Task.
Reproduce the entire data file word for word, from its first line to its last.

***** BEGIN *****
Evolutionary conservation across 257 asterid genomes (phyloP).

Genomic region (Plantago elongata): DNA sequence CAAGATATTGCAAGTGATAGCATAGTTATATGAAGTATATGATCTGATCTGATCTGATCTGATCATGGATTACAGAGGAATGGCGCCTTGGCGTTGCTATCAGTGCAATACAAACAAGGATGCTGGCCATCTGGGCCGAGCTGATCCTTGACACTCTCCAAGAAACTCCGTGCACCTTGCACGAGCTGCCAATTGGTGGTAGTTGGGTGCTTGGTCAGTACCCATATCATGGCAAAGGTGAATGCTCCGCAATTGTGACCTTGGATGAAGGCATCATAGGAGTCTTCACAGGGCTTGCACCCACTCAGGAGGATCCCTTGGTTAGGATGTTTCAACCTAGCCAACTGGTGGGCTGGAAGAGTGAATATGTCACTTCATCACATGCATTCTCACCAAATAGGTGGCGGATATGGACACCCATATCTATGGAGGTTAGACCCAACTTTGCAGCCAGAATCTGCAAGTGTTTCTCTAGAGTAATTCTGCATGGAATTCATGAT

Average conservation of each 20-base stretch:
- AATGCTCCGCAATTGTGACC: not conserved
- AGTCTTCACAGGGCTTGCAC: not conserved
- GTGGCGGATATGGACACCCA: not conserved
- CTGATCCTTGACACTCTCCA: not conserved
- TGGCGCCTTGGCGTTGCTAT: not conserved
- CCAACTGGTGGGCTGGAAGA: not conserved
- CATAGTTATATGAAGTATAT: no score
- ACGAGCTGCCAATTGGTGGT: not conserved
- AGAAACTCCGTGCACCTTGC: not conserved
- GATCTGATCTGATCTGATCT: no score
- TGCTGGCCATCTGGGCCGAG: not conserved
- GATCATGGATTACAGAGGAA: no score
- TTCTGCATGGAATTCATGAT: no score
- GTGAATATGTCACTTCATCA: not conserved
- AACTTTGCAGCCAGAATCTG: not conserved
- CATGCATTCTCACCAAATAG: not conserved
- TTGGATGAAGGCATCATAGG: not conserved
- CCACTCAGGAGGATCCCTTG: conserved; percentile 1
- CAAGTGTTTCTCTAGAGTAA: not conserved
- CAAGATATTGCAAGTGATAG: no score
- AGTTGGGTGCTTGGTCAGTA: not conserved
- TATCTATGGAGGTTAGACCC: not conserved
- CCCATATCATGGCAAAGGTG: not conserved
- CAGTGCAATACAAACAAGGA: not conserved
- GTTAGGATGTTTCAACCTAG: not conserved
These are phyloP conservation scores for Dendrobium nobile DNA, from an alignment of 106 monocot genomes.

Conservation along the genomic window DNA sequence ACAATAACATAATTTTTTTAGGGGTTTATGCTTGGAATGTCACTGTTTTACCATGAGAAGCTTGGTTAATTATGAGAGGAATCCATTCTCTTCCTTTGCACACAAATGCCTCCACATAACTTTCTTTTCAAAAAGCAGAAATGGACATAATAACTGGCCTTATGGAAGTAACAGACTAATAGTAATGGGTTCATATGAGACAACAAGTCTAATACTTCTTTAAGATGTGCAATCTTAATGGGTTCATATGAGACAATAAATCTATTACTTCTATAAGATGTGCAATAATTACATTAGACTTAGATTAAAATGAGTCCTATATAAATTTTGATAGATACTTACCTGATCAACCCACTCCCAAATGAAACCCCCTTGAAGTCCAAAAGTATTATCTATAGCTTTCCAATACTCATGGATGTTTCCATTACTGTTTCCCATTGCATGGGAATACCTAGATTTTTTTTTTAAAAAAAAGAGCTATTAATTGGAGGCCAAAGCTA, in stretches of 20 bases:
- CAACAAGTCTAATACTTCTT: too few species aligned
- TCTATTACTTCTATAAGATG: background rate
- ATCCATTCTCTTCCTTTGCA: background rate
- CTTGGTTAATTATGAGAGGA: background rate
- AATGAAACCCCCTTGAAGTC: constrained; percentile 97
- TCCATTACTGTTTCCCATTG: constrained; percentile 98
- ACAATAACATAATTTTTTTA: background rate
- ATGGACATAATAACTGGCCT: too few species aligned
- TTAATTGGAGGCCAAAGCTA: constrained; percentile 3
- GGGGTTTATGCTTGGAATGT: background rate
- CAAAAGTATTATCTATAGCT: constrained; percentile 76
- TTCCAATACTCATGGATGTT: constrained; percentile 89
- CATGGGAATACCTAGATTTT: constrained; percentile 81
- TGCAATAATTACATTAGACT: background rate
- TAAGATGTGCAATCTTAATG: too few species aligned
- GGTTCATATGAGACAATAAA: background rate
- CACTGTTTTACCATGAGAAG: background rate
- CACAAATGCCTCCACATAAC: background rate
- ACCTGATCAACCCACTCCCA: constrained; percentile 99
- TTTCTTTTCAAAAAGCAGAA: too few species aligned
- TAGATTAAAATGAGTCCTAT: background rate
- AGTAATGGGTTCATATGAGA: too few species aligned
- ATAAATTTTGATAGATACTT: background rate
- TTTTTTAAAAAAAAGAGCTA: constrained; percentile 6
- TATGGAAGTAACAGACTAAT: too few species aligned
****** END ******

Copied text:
Evolutionary conservation across 257 asterid genomes (phyloP).

Genomic region (Plantago elongata): DNA sequence CAAGATATTGCAAGTGATAGCATAGTTATATGAAGTATATGATCTGATCTGATCTGATCTGATCATGGATTACAGAGGAATGGCGCCTTGGCGTTGCTATCAGTGCAATACAAACAAGGATGCTGGCCATCTGGGCCGAGCTGATCCTTGACACTCTCCAAGAAACTCCGTGCACCTTGCACGAGCTGCCAATTGGTGGTAGTTGGGTGCTTGGTCAGTACCCATATCATGGCAAAGGTGAATGCTCCGCAATTGTGACCTTGGATGAAGGCATCATAGGAGTCTTCACAGGGCTTGCACCCACTCAGGAGGATCCCTTGGTTAGGATGTTTCAACCTAGCCAACTGGTGGGCTGGAAGAGTGAATATGTCACTTCATCACATGCATTCTCACCAAATAGGTGGCGGATATGGACACCCATATCTATGGAGGTTAGACCCAACTTTGCAGCCAGAATCTGCAAGTGTTTCTCTAGAGTAATTCTGCATGGAATTCATGAT

Average conservation of each 20-base stretch:
- AATGCTCCGCAATTGTGACC: not conserved
- AGTCTTCACAGGGCTTGCAC: not conserved
- GTGGCGGATATGGACACCCA: not conserved
- CTGATCCTTGACACTCTCCA: not conserved
- TGGCGCCTTGGCGTTGCTAT: not conserved
- CCAACTGGTGGGCTGGAAGA: not conserved
- CATAGTTATATGAAGTATAT: no score
- ACGAGCTGCCAATTGGTGGT: not conserved
- AGAAACTCCGTGCACCTTGC: not conserved
- GATCTGATCTGATCTGATCT: no score
- TGCTGGCCATCTGGGCCGAG: not conserved
- GATCATGGATTACAGAGGAA: no score
- TTCTGCATGGAATTCATGAT: no score
- GTGAATATGTCACTTCATCA: not conserved
- AACTTTGCAGCCAGAATCTG: not conserved
- CATGCATTCTCACCAAATAG: not conserved
- TTGGATGAAGGCATCATAGG: not conserved
- CCACTCAGGAGGATCCCTTG: conserved; percentile 1
- CAAGTGTTTCTCTAGAGTAA: not conserved
- CAAGATATTGCAAGTGATAG: no score
- AGTTGGGTGCTTGGTCAGTA: not conserved
- TATCTATGGAGGTTAGACCC: not conserved
- CCCATATCATGGCAAAGGTG: not conserved
- CAGTGCAATACAAACAAGGA: not conserved
- GTTAGGATGTTTCAACCTAG: not conserved
These are phyloP conservation scores for Dendrobium nobile DNA, from an alignment of 106 monocot genomes.

Conservation along the genomic window DNA sequence ACAATAACATAATTTTTTTAGGGGTTTATGCTTGGAATGTCACTGTTTTACCATGAGAAGCTTGGTTAATTATGAGAGGAATCCATTCTCTTCCTTTGCACACAAATGCCTCCACATAACTTTCTTTTCAAAAAGCAGAAATGGACATAATAACTGGCCTTATGGAAGTAACAGACTAATAGTAATGGGTTCATATGAGACAACAAGTCTAATACTTCTTTAAGATGTGCAATCTTAATGGGTTCATATGAGACAATAAATCTATTACTTCTATAAGATGTGCAATAATTACATTAGACTTAGATTAAAATGAGTCCTATATAAATTTTGATAGATACTTACCTGATCAACCCACTCCCAAATGAAACCCCCTTGAAGTCCAAAAGTATTATCTATAGCTTTCCAATACTCATGGATGTTTCCATTACTGTTTCCCATTGCATGGGAATACCTAGATTTTTTTTTTAAAAAAAAGAGCTATTAATTGGAGGCCAAAGCTA, in stretches of 20 bases:
- CAACAAGTCTAATACTTCTT: too few species aligned
- TCTATTACTTCTATAAGATG: background rate
- ATCCATTCTCTTCCTTTGCA: background rate
- CTTGGTTAATTATGAGAGGA: background rate
- AATGAAACCCCCTTGAAGTC: constrained; percentile 97
- TCCATTACTGTTTCCCATTG: constrained; percentile 98
- ACAATAACATAATTTTTTTA: background rate
- ATGGACATAATAACTGGCCT: too few species aligned
- TTAATTGGAGGCCAAAGCTA: constrained; percentile 3
- GGGGTTTATGCTTGGAATGT: background rate
- CAAAAGTATTATCTATAGCT: constrained; percentile 76
- TTCCAATACTCATGGATGTT: constrained; percentile 89
- CATGGGAATACCTAGATTTT: constrained; percentile 81
- TGCAATAATTACATTAGACT: background rate
- TAAGATGTGCAATCTTAATG: too few species aligned
- GGTTCATATGAGACAATAAA: background rate
- CACTGTTTTACCATGAGAAG: background rate
- CACAAATGCCTCCACATAAC: background rate
- ACCTGATCAACCCACTCCCA: constrained; percentile 99
- TTTCTTTTCAAAAAGCAGAA: too few species aligned
- TAGATTAAAATGAGTCCTAT: background rate
- AGTAATGGGTTCATATGAGA: too few species aligned
- ATAAATTTTGATAGATACTT: background rate
- TTTTTTAAAAAAAAGAGCTA: constrained; percentile 6
- TATGGAAGTAACAGACTAAT: too few species aligned